The Mustang inspired Ford Capri – UK Mustang?
A Little background:
Like the Mustang that inspired it, the Capri appealed to a class of driver who had been ignored for far too long.
The Capri was just right for drivers who needed more than two seats but still hankered after a sports car, and one with family-car running costs. The new car’s style, its performance, value-for money and character were a revelation.
The opposition reeled, went green with envy, and looked around to see how they could fight back. It took years before they made it, and it was never easy. Every time a rival produced a car to fight the Capri, Ford moved on another step. The restyled MkII, a hatchback instead of a coupe, arrived in 1974. The smoother MkIII followed in 1978, while the best Capri of all the 2.8i did not appear until 1981.
This is a story that doesn’t only bristle with mushy memories of style and performance, but with the sheer volume of sales. This is an 18-year saga of three distinctly different Capri types, built at two sites Halewood in the UK, and Cologne in Germany. It is a saga where model followed model, engine, transmission and trim choices proliferated, and the cars seemed to sell well everywhere.
One figure tells the story: between 1968 and 1986 no fewer than 1,886,647 Capri’s were built. Perhaps the Mustang had sold faster in the USA in the 1960s, but in European terms these sales were unique. In the 1970s the sales figures proved that Ford had got its forecasting exactly right. In 1970, the first year in which all Capri types were on sale at the same time, no fewer than 238,914 were produced. Nearly a quarter of a million in a year! That’s impressive enough but there’s an even more impressive statistic that shows how well the Capri was received – in 1970 one out of every four new European Fords was a Capri.
Ford Capri Mk1
The Capri was finished for a special preview in Bonn, Germany on 21 January 1969, and then went on to be released to the press on 24 January at the Brussels motor show. There had previously been a press preview in Cyprus, but Ford had requested that nothing about the new car be published until 24 January to coincide with the motor show. Remarkably enough this request was honoured and the Capri caused a sensation. By now Ford had started production of the Capri at Halewood in Liverpool, England in November 1968 to try to ensure that every Ford dealer had at least one Capri on the forecourt on 5 February 1969. The Capri was sold as “the car you always promised yourself” and over the next eighteen years nearly two million people in Europe and America fulfilled that promise. Eleven years after the Capri was launched it was still in the top ten selling cars in Britain, something that is impossible today.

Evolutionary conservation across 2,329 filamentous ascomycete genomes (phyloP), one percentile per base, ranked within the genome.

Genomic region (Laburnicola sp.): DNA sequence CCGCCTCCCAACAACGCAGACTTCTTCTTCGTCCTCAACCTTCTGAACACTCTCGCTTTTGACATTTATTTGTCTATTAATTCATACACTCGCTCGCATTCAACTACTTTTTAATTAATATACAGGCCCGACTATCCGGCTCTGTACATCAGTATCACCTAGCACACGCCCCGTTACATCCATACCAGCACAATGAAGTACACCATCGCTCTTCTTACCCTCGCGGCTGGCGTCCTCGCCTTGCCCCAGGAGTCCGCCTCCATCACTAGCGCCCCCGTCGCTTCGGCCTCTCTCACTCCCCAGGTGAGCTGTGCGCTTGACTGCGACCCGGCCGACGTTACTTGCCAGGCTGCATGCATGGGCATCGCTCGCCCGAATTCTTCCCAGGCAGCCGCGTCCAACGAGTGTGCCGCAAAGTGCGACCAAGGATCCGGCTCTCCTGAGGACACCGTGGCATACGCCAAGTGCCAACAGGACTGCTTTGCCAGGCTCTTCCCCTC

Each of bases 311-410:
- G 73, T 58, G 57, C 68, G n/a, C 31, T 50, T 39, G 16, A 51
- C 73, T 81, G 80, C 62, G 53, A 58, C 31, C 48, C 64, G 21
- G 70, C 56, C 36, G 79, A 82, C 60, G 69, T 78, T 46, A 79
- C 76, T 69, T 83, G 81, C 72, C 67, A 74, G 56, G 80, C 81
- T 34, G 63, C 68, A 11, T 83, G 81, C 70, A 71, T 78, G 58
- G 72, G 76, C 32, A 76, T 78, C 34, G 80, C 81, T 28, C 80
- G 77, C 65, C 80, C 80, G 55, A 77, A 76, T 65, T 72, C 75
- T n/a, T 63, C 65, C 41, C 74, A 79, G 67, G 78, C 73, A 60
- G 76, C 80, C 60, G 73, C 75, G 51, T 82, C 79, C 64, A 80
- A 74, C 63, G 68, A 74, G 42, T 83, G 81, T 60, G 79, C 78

The likes of Jackie Stewart, Cliff Richard and of course Bodie and Doyle from the UK TV series The Professionals, all drove Capris at one time or another. And whether you like or hate the Capri it remains a part of motoring history that carved a place for Ford in a part of the market it had never been before and set the trend for others to follow.
Ford Capri MK2
By 1973 the Capri had sold over a million units. However, sales had begun to drop off and a new model was called for. The Mk II Capri project was codenamed “Diana” for reasons best know to Ford ! The new Escort was “Brenda”.
The most obvious difference between the MkI and MkII Capris was the hatchback. What had been sold as being a practical car, suitable for a family, was now even more practical. The overall style of the MkII Capri was obviously an evolution of the MkI design, even though some key features such as the “hockeystick” side mouldings were missing. The new design was longer, wider and taller than its predecessor. Mechanically the MkII’s were generally similar to the MkIs – but most areas had been improved. The rear track was increased by 2.2 inches, bigger brakes, softening of the suspension. Altogether Ford claimed 151 modifications. The four cylinder engines, whilst still available as 1300, 1600 and 2000, were replaced by the new overhead cam “Pinto” engine for the 1.6 and 2.0 versions. The 3000 was still the Essex V6.